The year 2020 will be a memorable one for many reasons, although there are certain parts we may want to forget. Through it all, there has been good amid the chaos. For one, a new light has been shed on America’s essential workers, from healthcare employees and teachers to those farming and producing food, day in and day out.
Our editorial team at Hoard’s Dairyman was thankful for the opportunity to continue serving you in this roller coaster year, sharing information about herd health, farm financials, dairy products, current events, and more. Below are five of our top read Hoard’s Dairyman Intel items from 2020:
Dairy demand is being reconstructed
When the COVID-19 pandemic brought on “safer at home” orders and school and business closures, certain food categories faced major shifts in supply and demand. This included dairy and fluid milk in particular.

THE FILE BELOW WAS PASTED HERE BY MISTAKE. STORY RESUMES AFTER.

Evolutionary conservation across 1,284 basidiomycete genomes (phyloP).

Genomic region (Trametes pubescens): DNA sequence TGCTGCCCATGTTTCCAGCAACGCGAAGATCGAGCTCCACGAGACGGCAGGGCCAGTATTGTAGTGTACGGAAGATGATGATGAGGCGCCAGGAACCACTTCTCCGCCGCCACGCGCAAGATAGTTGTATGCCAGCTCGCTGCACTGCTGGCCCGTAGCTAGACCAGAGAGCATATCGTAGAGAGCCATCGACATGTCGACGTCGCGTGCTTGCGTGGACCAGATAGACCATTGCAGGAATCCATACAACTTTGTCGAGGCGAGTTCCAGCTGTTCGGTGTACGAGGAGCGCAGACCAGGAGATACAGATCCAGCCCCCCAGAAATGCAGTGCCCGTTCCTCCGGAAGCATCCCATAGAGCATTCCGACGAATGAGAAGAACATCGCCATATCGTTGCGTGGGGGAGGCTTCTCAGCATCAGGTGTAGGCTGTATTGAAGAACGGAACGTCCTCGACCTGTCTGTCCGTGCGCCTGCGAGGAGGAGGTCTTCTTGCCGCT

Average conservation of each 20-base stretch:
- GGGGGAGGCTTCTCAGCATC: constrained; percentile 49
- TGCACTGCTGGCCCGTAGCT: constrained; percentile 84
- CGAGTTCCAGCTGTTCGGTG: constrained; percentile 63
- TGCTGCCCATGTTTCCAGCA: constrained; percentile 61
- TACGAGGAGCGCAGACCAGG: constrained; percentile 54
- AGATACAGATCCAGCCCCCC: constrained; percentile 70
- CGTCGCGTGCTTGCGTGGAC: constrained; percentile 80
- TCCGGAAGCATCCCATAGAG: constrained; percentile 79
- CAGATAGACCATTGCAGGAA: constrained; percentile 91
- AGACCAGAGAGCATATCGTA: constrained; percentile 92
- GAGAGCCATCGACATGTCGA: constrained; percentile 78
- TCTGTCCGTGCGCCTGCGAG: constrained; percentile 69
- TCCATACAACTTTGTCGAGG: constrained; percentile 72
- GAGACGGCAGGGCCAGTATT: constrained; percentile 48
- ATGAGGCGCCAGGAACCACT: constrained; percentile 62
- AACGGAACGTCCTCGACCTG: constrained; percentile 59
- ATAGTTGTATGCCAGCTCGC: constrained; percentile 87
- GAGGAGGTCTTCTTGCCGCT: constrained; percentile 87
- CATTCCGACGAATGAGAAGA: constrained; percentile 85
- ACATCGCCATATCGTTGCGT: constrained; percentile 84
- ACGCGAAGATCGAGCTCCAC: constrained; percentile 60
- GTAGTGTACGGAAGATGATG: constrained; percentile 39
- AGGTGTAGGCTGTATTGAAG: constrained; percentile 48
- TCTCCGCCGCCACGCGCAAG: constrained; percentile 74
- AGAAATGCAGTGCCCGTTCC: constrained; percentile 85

Negative PPDs ranged from $3.81 to $7.91
A topic that was covered often and caused stress for many dairy producers was negative producer price differentials (PPDs). Historic swings in dairy supply and demand led to record-breaking PPDs for farms in certain parts of the country as the Class III milk price diverged from the other classes.
World Dairy Expo is a no-go for 2020
Countless industry events were canceled in 2020 due to ongoing health concerns associated with COVID-19. Perhaps the most far-reaching was World Dairy Expo, with the show’s leaders and management calling off the 2020 rendition early last summer.
Cattle stranded in stormy Asian waters
The year had its share of weather-related challenges as well. On a 17-day journey from Napier, New Zealand, to the Port of Jingtang in Tangshan, China, a cargo ship carrying 5,867 head of cattle and 43 crew members capsized during Typhoon Maysak. Sadly, just one crew member survived.
Butter booms to sales not seen since 1965
A major bright spot for dairy sales has been butter, with butterfat sales growing 25% from 2010 to 2019. The average American consumed 6.2 pounds of butter in 2019, a number that hadn’t been reached since the 1960s.